After nearly a decade of litigation halting progress on repairing and maintaining 26 Seminary Ave., the residence has become dilapidated and covered in graffiti, with no solution in sight.
Although residents on Binghamton’s West Side have become accustomed to viewing this home, which sits on the corner of Seminary Avenue and Chapin Street, Sarah Prechtl, a first-year graduate student studying electrical and computer engineering, said the building’s unsightly appearance has impacted the neighborhood itself.
“I don’t know much about the house other than it looks like a trap house, but that just means cheaper rent for me,” Prechtl said. “I personally have never suffered at the expense of this house, so it doesn’t bother me too much.”
The legal battles that created the building’s neglected state originally started as an attempt to renovate it. According to court records, the property’s owner, Isaac Levin, alleged in 2010 that the Binghamton City Council had violated his rights by preventing him from altering his house due to zoning regulations. Since then, the case has been at a standstill in regard to what changes the owner, as well as the city, can legally make to the building.
Ylli Dema, a first-year graduate student studying biomedical engineering, said most of the neighborhood is unaware of the legal complications regarding the building. However, he often wonders what the building might become in the future.
“I personally have always been confused as to why it hasn’t been flipped into a good student house because it’s a pretty good location for it,” Dema said. “I think someone should buy it and flip it.”
Although there have been several changes in elected members, the City Council is still concerned about the building’s effect on the neighborhood’s appearance. Deputy Mayor Jared Kraham said this particular property has been in the court system for years, preventing any activity or development surrounding it.
“While it was under litigation there was little that could be done from a redevelopment, a strictly ownership or even a code-enforcement standpoint,” Kraham said. “It’s been difficult because without getting out of litigation, it’s hard for me or anyone else in the city to discuss next steps.”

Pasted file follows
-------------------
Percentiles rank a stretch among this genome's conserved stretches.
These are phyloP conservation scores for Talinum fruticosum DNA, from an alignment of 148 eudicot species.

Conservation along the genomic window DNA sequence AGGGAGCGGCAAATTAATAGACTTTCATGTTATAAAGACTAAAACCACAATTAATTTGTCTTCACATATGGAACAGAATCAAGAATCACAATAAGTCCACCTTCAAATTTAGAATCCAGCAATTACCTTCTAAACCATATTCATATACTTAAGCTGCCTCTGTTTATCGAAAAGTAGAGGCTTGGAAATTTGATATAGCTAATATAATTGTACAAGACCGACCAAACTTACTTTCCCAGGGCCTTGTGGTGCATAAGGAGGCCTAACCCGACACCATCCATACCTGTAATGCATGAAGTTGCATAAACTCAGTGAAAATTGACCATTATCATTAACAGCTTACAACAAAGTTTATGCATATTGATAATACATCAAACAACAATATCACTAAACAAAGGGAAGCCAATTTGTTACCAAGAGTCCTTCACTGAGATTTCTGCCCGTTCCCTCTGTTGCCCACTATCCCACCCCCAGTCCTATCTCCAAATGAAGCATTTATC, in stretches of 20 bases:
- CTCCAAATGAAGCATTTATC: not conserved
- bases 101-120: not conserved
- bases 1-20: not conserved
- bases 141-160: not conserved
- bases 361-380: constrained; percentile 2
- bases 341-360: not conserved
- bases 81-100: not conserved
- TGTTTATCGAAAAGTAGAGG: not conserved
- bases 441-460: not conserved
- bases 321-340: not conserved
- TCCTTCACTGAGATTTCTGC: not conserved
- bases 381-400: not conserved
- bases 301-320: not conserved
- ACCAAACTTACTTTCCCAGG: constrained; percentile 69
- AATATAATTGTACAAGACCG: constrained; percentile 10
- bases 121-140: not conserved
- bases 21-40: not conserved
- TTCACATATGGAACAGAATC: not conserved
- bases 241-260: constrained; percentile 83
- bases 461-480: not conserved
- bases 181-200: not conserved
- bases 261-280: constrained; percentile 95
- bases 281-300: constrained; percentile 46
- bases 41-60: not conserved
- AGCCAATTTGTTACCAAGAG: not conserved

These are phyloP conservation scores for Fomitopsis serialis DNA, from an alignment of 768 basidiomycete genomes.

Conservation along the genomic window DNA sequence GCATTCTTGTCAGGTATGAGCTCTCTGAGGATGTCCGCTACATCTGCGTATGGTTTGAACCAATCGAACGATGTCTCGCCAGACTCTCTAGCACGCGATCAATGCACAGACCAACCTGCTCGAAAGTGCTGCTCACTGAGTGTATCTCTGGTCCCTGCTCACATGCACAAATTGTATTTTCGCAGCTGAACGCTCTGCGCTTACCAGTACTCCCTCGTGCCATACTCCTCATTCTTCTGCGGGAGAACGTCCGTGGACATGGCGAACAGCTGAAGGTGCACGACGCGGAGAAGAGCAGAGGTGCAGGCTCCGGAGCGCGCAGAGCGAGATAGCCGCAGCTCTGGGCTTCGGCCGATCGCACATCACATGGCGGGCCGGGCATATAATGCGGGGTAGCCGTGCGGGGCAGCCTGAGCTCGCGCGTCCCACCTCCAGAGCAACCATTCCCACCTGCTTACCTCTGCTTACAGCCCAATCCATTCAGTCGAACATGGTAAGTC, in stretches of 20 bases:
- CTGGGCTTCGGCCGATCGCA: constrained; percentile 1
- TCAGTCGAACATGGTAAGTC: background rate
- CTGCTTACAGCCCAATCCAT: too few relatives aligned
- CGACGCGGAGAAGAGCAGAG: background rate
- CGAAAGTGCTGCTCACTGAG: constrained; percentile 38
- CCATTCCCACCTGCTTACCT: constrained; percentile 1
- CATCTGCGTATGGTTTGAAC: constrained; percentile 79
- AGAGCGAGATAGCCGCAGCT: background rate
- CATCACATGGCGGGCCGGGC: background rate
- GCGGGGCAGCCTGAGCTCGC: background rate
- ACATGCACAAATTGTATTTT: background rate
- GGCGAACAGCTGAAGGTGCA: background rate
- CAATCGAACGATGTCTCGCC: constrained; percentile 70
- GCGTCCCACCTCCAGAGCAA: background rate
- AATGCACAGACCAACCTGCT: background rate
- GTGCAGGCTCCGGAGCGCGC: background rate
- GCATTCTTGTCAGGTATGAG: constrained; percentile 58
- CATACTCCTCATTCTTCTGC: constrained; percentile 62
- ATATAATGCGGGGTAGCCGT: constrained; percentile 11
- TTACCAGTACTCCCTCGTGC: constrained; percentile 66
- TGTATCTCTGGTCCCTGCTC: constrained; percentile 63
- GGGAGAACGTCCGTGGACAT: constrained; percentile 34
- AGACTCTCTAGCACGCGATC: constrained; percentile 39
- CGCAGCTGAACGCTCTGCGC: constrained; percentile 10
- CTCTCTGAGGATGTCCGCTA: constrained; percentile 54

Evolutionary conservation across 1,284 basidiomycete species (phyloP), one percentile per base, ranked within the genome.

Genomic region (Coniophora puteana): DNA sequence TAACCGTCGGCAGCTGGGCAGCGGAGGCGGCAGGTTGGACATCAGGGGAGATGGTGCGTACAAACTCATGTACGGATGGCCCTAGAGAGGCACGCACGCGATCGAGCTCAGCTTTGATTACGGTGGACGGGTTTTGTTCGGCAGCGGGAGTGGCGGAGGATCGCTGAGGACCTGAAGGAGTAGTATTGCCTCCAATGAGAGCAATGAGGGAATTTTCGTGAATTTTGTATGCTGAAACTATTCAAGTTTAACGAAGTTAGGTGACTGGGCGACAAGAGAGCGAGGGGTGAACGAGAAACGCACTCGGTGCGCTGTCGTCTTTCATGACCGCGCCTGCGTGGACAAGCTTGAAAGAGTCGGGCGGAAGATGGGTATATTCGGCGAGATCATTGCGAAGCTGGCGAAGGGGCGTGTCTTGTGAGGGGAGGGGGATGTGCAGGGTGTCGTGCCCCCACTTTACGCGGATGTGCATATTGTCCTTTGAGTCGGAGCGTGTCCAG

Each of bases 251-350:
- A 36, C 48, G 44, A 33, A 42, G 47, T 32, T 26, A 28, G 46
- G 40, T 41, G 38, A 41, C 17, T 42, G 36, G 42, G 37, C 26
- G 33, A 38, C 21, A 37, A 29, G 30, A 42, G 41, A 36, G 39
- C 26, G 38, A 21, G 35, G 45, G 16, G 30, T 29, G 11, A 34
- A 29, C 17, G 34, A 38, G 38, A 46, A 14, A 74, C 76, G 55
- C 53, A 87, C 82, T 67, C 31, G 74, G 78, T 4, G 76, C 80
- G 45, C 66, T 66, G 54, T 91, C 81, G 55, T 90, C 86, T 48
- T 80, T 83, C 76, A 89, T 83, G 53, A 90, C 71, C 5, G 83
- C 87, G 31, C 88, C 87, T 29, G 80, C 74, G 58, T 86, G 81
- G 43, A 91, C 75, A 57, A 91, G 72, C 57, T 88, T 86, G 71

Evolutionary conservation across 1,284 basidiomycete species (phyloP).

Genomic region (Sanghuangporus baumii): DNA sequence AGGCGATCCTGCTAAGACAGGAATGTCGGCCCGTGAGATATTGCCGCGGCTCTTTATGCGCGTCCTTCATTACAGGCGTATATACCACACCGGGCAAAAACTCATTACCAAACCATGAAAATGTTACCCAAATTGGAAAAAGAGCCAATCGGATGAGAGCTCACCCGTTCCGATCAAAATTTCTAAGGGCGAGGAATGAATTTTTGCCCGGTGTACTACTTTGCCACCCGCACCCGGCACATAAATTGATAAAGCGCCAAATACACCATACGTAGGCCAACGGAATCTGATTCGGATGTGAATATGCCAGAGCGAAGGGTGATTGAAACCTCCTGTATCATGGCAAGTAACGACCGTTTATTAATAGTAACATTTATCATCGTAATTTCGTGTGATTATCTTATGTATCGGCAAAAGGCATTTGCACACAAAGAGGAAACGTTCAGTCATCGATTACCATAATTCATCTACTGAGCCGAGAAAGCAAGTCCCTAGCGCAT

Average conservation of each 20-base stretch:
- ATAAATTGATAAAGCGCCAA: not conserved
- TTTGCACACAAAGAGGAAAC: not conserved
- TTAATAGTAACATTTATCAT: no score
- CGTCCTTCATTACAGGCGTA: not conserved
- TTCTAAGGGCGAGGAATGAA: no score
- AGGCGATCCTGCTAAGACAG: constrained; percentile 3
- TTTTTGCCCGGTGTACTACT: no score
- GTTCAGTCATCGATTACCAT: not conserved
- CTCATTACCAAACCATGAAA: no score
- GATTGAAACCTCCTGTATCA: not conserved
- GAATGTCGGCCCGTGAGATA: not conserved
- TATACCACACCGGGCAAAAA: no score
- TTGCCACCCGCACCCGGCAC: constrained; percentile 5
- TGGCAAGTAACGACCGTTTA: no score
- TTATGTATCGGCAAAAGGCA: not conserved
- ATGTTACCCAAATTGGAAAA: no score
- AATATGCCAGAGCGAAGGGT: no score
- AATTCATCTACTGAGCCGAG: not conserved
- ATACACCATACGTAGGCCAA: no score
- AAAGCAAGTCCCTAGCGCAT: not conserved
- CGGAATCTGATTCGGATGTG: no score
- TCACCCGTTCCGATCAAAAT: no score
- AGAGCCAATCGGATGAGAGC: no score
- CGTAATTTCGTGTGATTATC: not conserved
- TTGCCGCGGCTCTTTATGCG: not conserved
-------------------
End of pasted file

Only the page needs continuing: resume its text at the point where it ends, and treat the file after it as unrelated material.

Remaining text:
In March 2009, under the approval of former Binghamton Mayor Matthew Ryan, the city council passed Ordinance 410, which states, in Section 36, that official site plans must be approved by the City Planning Commission for any existing building to be permanently altered.
Certain aspects of Ordinance 410 are important to Levin’s case, particularly Section 5, which specifies the difference between a one-unit and a two-unit dwelling, such as a duplex. According to court records, Levin’s original application to the Department of Planning, Housing and Community Development and the Zoning Board of Appeals was for a one-unit dwelling, but the alteration plans that he submitted would have changed the building into a two-unit dwelling.
“Some code-related violations have been issued over the years, and because there was active litigation, obviously our Code Enforcement Department was legal about what could and couldn’t be done,” Kraham said. “So that’s the only city role that we’ve had.”
According to court records, after Levin received the Zoning Board’s initial denial to renovate his house, he relabeled the blueprint’s rooms in an attempt to get approval. In response, the board stated that a permit is necessary to convert a single-family residence into a two-family residence, and regardless of how Levin labeled the plans, it was clear that the house would become a two-unit dwelling.
“These issues kept them contacting the property owner in [regard] to violations,” Kraham said. “Because it was under litigation, I don’t have a comment about redevelopment, but it goes without saying that it’s a notorious eyesore on the West Side of Binghamton.”
According to Kraham, there are similar cases of blighted houses throughout the the city, and until litigation is resolved for 26 Seminary Ave., the house will remain in its current state.